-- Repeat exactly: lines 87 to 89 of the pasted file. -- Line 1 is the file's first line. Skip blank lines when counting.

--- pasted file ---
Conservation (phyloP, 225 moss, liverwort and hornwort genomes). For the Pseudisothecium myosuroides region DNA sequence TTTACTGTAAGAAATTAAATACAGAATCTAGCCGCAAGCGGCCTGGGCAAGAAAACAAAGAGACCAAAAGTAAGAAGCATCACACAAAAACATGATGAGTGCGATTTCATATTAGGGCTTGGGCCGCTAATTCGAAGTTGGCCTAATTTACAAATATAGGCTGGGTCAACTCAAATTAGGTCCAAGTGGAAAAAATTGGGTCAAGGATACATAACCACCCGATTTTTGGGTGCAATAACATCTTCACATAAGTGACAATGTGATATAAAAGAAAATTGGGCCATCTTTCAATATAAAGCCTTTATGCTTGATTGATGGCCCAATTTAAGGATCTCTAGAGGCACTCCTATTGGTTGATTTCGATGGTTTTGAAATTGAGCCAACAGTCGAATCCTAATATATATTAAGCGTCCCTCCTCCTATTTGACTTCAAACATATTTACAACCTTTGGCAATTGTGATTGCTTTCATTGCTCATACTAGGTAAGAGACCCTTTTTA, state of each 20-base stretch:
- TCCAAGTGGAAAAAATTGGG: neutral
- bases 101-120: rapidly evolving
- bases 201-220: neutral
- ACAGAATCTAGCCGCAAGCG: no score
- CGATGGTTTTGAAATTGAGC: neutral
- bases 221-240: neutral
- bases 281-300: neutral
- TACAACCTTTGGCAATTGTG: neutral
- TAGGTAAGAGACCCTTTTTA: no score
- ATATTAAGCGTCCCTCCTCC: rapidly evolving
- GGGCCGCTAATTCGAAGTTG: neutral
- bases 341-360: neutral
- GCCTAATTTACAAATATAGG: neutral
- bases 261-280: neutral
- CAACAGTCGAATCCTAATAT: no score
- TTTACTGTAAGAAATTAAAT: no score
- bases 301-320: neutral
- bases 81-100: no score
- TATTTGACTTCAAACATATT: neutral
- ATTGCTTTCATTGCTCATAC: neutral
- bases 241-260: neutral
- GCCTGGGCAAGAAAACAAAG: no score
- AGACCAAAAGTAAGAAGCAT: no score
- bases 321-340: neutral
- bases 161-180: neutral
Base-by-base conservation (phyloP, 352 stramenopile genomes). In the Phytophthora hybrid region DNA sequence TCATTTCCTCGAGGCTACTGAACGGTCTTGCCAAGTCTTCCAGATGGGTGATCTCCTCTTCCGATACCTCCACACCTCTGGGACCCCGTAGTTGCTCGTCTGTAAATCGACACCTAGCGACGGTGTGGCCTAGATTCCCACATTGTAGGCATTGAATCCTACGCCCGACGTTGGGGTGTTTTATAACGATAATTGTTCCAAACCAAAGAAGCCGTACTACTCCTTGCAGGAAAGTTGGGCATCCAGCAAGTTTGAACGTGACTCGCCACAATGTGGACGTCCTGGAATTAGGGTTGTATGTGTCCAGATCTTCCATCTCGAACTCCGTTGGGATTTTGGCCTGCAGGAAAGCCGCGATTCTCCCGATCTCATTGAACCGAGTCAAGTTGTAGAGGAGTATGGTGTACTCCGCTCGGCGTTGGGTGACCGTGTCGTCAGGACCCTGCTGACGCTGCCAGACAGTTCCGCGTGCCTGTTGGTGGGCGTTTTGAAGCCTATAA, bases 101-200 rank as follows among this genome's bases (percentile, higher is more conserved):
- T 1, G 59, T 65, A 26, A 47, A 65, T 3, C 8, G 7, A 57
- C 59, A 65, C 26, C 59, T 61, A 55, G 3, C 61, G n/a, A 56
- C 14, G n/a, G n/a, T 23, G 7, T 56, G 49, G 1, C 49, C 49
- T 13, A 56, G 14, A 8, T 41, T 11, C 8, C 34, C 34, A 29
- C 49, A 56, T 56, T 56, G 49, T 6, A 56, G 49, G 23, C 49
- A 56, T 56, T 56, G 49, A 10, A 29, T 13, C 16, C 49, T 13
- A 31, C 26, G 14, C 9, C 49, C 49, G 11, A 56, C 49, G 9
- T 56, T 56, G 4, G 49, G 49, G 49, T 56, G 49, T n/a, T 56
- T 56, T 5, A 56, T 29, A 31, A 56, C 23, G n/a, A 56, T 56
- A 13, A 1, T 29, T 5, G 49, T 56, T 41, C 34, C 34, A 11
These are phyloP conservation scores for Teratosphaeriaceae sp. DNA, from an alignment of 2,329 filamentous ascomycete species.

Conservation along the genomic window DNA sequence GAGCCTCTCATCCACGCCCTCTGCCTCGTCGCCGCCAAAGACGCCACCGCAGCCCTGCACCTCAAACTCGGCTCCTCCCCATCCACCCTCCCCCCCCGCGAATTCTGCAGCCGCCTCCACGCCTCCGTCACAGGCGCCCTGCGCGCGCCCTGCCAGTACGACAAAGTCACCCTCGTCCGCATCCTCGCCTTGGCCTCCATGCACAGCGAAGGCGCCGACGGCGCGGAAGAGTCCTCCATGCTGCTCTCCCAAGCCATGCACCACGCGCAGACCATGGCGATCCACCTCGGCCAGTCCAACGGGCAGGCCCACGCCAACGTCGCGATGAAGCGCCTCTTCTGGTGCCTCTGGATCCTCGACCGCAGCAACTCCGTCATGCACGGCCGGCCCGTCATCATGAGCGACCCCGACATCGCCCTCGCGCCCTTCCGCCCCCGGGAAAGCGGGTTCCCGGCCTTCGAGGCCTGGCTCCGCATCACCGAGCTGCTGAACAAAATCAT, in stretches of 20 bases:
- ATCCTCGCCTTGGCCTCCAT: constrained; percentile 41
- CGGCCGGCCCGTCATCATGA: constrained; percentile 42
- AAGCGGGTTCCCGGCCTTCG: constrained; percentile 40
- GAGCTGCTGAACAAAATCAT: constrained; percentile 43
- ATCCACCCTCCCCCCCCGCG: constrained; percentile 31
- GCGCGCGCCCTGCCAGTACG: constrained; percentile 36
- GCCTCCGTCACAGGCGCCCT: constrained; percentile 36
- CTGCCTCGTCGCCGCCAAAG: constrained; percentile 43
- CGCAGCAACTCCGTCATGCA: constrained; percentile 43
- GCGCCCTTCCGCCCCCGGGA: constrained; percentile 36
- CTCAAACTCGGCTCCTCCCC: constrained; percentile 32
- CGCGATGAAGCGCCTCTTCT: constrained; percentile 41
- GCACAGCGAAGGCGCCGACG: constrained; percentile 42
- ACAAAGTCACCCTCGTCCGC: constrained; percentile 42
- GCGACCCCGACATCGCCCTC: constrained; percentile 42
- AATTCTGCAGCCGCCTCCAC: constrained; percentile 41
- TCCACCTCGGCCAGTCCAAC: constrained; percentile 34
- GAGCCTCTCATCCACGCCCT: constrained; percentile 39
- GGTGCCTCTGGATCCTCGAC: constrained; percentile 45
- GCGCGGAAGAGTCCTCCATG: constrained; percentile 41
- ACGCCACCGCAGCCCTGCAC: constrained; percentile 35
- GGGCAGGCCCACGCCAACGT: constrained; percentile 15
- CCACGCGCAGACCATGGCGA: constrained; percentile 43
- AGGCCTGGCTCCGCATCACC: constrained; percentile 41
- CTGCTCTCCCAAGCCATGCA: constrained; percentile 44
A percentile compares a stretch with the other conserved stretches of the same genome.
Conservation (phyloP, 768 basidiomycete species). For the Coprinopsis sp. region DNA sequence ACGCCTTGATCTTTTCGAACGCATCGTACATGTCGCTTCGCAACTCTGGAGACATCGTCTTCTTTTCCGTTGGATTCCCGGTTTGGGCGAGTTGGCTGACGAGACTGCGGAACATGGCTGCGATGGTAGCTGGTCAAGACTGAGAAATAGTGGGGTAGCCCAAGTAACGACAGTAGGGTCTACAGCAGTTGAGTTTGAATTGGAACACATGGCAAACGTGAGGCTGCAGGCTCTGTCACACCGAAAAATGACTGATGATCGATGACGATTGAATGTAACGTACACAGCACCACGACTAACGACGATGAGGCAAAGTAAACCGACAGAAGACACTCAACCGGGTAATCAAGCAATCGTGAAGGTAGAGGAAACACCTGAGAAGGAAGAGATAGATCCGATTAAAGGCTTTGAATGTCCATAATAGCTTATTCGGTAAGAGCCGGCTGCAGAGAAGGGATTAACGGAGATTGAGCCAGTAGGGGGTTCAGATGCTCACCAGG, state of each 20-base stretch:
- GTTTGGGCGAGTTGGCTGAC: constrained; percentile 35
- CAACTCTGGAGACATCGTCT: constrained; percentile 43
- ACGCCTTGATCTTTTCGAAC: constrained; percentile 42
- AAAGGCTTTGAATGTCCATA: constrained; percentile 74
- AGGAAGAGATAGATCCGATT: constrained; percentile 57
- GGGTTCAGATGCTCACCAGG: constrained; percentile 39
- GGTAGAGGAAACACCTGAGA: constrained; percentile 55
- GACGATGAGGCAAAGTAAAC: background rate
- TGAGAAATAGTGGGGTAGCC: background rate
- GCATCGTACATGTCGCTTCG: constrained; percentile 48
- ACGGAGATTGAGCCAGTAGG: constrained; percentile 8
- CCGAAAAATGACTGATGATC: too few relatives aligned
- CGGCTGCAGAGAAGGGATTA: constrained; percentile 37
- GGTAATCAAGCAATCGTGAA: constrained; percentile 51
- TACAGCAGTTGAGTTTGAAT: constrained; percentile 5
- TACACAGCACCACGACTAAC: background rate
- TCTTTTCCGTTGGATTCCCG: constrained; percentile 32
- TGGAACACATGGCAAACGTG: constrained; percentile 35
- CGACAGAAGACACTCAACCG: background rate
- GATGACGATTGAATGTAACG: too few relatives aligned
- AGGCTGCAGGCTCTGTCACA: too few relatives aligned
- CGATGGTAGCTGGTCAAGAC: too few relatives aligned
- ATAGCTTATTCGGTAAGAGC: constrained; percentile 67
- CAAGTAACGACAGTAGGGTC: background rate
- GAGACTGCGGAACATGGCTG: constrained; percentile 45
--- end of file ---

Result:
- AGGCTGCAGGCTCTGTCACA: too few relatives aligned
- CGATGGTAGCTGGTCAAGAC: too few relatives aligned
- ATAGCTTATTCGGTAAGAGC: constrained; percentile 67